Tamper-proof locking features and auto relock functions can be very useful and necessary for anesthesia related missions. Keyless entry pads and related functional options are available from a variety of manufacturers. These security features can greatly affect the variability in price of units and should be carefully reviewed and compared with other manufacturer options to include the differences assigned between the various model levels offered.

Another key difference in quality and everyday usage is driven by the versatility of the anesthesia cart to be configured appropriately to the individual needs of the daily users. Although most manufacturer options are going to meet the majority of everyday needs in the short-term, the real differences in quality may not show up until these carts have been put into rigorous use. Although this statement may seem trite to some, it is never the less important to look “under the hood” a little closer to get at some of these differences in quality construction and overall versatility when making vendor comparisons.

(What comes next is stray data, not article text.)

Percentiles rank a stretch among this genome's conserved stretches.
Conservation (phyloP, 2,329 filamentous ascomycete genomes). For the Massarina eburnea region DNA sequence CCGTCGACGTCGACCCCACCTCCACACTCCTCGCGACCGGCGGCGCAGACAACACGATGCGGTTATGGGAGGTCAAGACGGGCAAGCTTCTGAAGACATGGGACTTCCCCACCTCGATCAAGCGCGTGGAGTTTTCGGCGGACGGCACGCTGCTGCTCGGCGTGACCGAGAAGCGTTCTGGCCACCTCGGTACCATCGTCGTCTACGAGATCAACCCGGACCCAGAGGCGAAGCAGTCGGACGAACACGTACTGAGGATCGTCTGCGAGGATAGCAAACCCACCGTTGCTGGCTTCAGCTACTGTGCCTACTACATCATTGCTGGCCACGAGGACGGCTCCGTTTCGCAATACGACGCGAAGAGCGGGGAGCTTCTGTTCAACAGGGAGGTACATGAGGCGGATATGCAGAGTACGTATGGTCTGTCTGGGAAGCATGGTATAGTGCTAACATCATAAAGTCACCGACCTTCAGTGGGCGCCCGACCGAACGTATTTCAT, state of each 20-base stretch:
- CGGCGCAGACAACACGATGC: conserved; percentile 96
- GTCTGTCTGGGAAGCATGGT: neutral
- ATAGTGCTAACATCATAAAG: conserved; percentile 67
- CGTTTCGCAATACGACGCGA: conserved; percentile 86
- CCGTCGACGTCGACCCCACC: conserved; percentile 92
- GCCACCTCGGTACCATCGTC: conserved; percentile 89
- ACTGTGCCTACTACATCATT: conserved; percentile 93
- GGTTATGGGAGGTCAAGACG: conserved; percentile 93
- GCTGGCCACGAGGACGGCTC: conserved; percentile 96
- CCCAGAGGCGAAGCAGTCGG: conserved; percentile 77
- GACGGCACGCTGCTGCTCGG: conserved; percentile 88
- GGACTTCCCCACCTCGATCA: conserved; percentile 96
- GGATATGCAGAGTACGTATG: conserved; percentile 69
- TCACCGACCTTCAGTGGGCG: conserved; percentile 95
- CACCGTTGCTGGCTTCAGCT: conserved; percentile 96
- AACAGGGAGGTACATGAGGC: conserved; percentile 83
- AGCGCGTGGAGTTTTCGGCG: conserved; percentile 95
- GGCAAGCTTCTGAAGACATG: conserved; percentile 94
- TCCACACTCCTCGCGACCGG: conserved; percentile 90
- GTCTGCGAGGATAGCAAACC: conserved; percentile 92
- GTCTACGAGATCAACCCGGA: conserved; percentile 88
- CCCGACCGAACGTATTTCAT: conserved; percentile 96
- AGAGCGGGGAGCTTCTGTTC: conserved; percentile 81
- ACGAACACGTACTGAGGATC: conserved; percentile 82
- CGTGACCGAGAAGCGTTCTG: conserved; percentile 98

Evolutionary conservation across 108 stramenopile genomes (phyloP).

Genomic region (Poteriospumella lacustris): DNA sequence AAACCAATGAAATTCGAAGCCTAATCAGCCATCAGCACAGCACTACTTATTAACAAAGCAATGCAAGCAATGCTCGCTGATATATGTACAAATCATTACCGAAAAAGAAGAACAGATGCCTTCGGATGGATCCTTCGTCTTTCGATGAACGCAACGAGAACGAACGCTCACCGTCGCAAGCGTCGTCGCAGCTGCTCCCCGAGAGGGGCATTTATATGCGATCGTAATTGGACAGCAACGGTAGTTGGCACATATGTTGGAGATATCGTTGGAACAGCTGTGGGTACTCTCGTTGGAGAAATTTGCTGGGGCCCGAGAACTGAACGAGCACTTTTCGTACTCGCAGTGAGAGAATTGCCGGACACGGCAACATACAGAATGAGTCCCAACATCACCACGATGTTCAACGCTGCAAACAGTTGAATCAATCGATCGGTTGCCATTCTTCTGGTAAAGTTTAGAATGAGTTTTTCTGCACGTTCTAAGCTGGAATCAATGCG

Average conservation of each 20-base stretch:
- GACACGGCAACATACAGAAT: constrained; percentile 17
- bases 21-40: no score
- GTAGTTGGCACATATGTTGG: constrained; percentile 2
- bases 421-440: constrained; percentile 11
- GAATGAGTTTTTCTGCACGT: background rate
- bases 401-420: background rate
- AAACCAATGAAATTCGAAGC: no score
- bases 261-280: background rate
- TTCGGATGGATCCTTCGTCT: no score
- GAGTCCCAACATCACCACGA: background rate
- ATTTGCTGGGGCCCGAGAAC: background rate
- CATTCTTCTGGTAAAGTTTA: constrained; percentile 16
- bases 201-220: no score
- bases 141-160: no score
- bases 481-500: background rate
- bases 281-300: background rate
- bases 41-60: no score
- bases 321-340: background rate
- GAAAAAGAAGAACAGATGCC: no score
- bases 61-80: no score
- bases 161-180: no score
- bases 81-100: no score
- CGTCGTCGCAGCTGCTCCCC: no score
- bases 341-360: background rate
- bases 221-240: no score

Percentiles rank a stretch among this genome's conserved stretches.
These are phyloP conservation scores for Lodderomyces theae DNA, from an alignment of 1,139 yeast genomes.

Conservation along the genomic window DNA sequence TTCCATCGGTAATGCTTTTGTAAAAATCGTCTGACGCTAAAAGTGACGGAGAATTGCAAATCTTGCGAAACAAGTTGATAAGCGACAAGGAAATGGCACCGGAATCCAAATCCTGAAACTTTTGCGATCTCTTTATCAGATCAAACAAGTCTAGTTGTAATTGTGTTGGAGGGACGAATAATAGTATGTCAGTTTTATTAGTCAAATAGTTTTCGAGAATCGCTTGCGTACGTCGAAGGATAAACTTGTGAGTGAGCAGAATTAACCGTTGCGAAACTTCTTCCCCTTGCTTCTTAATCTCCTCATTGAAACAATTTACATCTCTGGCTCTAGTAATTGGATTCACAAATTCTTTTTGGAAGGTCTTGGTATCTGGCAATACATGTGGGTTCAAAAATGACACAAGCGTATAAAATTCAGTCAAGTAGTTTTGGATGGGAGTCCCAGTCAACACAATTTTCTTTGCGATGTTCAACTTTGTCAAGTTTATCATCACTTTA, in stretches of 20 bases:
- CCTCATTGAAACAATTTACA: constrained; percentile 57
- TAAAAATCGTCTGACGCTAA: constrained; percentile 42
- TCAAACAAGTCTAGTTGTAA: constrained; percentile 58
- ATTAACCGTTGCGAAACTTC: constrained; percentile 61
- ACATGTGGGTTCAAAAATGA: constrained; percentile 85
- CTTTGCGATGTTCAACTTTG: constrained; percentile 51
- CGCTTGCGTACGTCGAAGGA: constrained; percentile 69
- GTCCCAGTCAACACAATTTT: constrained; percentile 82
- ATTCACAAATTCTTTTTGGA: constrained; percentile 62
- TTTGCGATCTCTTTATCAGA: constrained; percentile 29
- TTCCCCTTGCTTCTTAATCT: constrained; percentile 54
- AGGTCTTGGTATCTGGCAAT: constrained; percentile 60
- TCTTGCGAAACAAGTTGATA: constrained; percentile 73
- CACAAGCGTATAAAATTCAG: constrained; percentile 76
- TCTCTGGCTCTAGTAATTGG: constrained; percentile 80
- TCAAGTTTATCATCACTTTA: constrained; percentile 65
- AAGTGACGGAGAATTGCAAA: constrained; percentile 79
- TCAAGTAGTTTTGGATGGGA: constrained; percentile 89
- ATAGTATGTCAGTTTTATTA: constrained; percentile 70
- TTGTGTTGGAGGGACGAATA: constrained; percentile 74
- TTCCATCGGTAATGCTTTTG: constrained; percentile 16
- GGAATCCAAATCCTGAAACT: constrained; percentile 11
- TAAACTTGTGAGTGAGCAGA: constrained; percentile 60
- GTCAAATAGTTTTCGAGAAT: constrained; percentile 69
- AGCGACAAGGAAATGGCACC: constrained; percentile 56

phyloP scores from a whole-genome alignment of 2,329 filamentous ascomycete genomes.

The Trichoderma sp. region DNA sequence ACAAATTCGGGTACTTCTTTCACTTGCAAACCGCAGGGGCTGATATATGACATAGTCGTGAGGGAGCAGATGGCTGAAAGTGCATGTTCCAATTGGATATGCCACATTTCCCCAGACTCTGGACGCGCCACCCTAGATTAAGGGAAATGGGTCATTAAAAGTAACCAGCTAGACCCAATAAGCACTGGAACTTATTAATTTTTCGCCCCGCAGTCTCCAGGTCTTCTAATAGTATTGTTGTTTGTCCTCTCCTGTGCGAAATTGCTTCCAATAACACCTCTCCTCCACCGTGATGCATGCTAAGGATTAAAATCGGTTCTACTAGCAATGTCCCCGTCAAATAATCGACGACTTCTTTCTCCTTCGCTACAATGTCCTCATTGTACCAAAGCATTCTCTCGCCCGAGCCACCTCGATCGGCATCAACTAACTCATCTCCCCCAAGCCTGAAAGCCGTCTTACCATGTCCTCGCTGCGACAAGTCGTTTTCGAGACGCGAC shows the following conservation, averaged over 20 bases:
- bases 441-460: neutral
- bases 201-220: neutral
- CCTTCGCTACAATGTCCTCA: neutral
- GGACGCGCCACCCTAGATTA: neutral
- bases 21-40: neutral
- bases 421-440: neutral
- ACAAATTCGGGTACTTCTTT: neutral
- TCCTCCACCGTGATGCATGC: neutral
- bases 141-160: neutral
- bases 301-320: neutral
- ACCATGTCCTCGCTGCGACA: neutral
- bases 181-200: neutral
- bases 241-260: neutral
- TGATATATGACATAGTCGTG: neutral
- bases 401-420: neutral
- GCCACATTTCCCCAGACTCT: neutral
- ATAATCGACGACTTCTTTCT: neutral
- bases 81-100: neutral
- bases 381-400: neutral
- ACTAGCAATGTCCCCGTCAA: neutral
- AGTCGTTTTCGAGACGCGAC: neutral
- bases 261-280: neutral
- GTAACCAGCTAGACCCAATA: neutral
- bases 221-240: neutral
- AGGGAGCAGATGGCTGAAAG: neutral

Seemingly simple aspects, such as the size, quality and construction type of the casters used can have a major impact on how well the anesthesia cart survives being moved around hospital corridors, through tight working environments and over elevator thresholds and similar navigation quagmires. Unfortunately, rough handling conditions coupled with overloaded drawers, can become “reasons” for needing to replace the cart sooner than originally expected when purchased.

This same scenario can be seen in drawer construction and a host of other components. The best defense for preventing these types of purchase problems is to adequately compare these variables before the check is sent to a vendor.